Cinematic Releases: Such a Funny Life (2019) - Reviewed

It's often said that there is no one sadder than a clown, and it's said with good reason. Some of the most recognizably funny people have proven to be those that hurt the most, those who have dealt with more than their fair share of sadness and tumult and, in turn, use others' laughter as a balm to soothe their aching souls. Oliver Mann explores the gray area between comedy and tragedy with his new release, Such a Funny Life. The film stars Gonzalo Trigueros as David, an aspiring comedian trying to make it in LA, while simultaneously dealing with his tragic past. The film is dark, dismal and depressing, with David's brief stand up scenes the only break from the bleak heartache that permeates the film.

For the most part, Mann has created a compelling story for David. Timelines shift rapidly and incongruously, but David's appearance is an easy to read indicator of when in the story we are. There are no punches pulled with regards to content, pretty much any possible traumatic, domestic issue that happens in real life happens in this film. One would think that a story dealing with violently and emotionally abusive relationships, drug and alcohol addiction, mental illness and disability could get confusing, but somehow, Mann's storytelling avoids overwhelming the audience and manages to keep all the balls in the air seamlessly. And he does so without hand feeding the audience; there is very little exposition, and very little explanation of anything the viewer sees on the screen. This film could've been a true mess, but Mann makes it all work.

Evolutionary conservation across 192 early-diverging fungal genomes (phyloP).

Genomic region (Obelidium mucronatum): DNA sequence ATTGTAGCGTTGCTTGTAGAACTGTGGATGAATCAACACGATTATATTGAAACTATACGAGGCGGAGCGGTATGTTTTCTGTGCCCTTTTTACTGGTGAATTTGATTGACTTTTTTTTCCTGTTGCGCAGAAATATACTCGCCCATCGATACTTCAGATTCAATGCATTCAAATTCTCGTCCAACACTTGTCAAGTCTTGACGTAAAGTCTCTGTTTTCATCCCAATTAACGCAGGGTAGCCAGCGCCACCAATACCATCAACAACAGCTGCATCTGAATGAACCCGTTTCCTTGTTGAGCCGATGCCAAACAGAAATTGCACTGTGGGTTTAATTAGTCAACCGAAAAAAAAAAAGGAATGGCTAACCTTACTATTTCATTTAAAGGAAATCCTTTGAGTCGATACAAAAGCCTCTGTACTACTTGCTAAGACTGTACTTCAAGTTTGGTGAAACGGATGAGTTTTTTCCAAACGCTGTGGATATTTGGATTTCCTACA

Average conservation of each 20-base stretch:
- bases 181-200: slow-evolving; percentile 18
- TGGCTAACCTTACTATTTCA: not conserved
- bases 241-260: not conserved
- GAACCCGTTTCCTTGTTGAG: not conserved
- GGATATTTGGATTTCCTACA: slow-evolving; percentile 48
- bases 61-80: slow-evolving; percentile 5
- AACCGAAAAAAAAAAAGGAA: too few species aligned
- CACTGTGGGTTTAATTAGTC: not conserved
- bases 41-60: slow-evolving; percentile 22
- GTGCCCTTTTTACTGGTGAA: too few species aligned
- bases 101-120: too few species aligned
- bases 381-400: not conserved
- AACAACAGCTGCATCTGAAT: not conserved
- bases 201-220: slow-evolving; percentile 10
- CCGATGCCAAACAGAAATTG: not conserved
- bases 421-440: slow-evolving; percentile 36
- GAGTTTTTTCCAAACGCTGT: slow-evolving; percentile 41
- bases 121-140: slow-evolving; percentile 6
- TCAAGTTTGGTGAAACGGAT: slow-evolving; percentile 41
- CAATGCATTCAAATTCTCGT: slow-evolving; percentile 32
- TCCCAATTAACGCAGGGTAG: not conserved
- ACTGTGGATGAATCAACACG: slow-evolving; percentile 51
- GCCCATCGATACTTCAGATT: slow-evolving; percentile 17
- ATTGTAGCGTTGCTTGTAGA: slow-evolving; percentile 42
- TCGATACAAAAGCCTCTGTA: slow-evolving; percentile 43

Without the correct cast, this film would've been a failure. The subject matter here, and the way the film is shot, requires near perfection from every actor on screen. Luckily for Mann, Such a Funny Life chock full of fantastic, believable performances. Alongside Trigueros' deftly played David, Natasha Strang gives an emotional, gut wrenching performance as David's endlessly troubled mother, Mariah. Tom Ashton, playing David's rotten father Ralph, manages to adds levels to a character that could've easily been portrayed as nothing more than a cartoon-ish villain. Rounding out the cast with a solid, devastating performance, is Wilma Rivera as the deeply troubled Marcella. While the entire cast is fantastic, these four really play their characters with such a breath of reality, that it's easy for the viewer to get sucked in to their lives.

Such a Funny Life is, on the whole, well executed and engaging. There are times, most likely due to the weight of the subject matter, that the film feels much longer than it's brief 95 minute run time, but this is forgivable, especially considering just how much is tackled within those 95 minutes. While the film may suffer a bit for it's low budget, nothing is taken away from its meaning and Mann succeeds in presenting a realistic film that delicately avoids the black and white and remains fully in the gray area of life we're all living in. 

--Josie Stec